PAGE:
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Cultural Adjustment

railway station in Sweden

Photo credit: Bailey Jones '22 (Sweden, DIS, fall 2021)

Culture Shock (when you go)

Your study abroad journey will be full of both new and exciting experiences as well as challenges and adjustments. Ups and downs are completely normal, and most students experience them in some shape or form. These fluctuations are often referred to as culture shock, or cultural negotiation. You may have heard from study abroad alumni that their study abroad semester was the best of their college experience. That they made friends that will last a lifetime. That they visited many different countries. And all these stories may have contributed to a rhetoric about study abroad that is not unlike the one about college experience itself: that it's the best time of your life. While we certainly hope that your study abroad will be a fantastic time, it is good to realize that it may not always be an easy semester. Honor the ways you experience your study abroad semester, and do what you can to maximize it for you, and what is important for you.

Some things that past participants have struggled with have been practical, daily things such as making new friends, eating alone, joining clubs and actually following through with it, managing a complex subway system, and things of that nature. Use the resources that your program offers and remember, even if it seems that everyone else is adjusting seamlessly, you are not the only one who experiences ups and downs while abroad. 

If you find that you are having trouble adjusting over a long period of time, you should seek out professional assistance. Generally, the host program can make recommendations and you can use Talkspace. Finally, the Global Engagement Office (GEO) is always available to try to assist you.

The University of Michigan created a wonderful project called “Resilient traveling: managing stress and enhancing your experience abroad”.  It contains resources, a self assessment, personal narratives of study abroad alumni and helpful, practical tips for coping with things like homesickness, loneliness and group conflict. Be sure to check it out before you go!

While engaging fully in the new environment, it is helpful to think about what kinds of activities you enjoy and how you can pursue them in your new environment. For instance, if you like to work out, will there be a gym available on the new campus or in your neighborhood? Are there clubs or communities that you are part of at Swarthmore that are available to you abroad? Alternatively, you could also try to engage with a culture by trying new things. Perhaps a member of your homestay family can teach you to cook a local dish?  And what things from your own culture might you share with your hosts!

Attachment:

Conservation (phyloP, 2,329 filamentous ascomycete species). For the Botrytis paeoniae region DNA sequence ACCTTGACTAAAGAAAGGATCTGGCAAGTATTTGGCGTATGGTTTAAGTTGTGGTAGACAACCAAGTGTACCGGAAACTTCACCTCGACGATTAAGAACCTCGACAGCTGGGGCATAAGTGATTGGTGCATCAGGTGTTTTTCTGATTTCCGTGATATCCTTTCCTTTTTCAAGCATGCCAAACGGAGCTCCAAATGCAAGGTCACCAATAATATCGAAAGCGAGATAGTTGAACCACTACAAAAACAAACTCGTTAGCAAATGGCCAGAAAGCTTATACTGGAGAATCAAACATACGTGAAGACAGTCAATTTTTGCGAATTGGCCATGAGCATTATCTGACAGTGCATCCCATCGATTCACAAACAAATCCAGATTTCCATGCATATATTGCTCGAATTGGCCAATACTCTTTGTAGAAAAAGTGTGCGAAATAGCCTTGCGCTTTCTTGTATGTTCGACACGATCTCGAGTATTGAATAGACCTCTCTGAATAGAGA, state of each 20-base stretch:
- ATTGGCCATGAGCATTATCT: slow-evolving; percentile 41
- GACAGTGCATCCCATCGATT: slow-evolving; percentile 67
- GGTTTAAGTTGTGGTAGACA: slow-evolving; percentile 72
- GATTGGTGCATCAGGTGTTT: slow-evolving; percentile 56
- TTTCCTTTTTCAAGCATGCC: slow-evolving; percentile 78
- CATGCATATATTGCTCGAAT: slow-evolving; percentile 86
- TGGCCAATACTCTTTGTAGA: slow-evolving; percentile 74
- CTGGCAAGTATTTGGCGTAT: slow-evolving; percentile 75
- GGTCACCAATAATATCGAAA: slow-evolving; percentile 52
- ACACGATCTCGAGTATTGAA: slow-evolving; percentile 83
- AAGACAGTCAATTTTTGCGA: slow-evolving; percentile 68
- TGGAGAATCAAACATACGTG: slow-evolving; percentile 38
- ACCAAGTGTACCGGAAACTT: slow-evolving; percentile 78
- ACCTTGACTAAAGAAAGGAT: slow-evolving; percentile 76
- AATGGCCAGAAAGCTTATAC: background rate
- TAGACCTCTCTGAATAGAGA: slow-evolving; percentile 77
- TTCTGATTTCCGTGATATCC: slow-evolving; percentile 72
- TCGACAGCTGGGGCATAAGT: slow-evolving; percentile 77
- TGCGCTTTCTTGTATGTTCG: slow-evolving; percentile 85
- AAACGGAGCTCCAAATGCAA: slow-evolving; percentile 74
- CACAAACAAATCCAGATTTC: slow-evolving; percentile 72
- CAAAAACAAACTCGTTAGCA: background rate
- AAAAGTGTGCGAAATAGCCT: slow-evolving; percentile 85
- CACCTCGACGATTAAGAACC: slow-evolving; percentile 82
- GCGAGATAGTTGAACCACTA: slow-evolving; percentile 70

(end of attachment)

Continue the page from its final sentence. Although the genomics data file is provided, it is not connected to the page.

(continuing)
Readjustment (when you come back)

For some students the return from abroad does not represent any major difficulties; however, for others, it may present serious challenges. Saying goodbye to people you were used to seeing on a daily basis; leaving the lifestyle developed abroad; and missing the sights, sounds, foods, etc. of the abroad location may cause a true sense of loss. This is sometimes referred to as a "reverse culture shock". You may feel like you look at situations with other eyes - what once looked so familiar, may now look different and this can cause a real sense of unease. Or you may feel like you went through a life-changing experience, and it may be difficult to share with your friends at family just how and why that was so. 

Just like studying abroad, the return to life in the U.S. and study at Swarthmore might take you through a few ups and downs, and will likely take patience and resilience. When possible, seek out ways to talk about your experiences and express your new interests, with friends old and new. At Global Engagement we are always happy to talk to you about your experience - stop by for a chat! Should you find that your adjustment back to life and studies at Swarthmore is interfering with your studies, personal health, relationships, or other aspects of your well-being, consider consulting with advisors and health professionals at Swarthmore.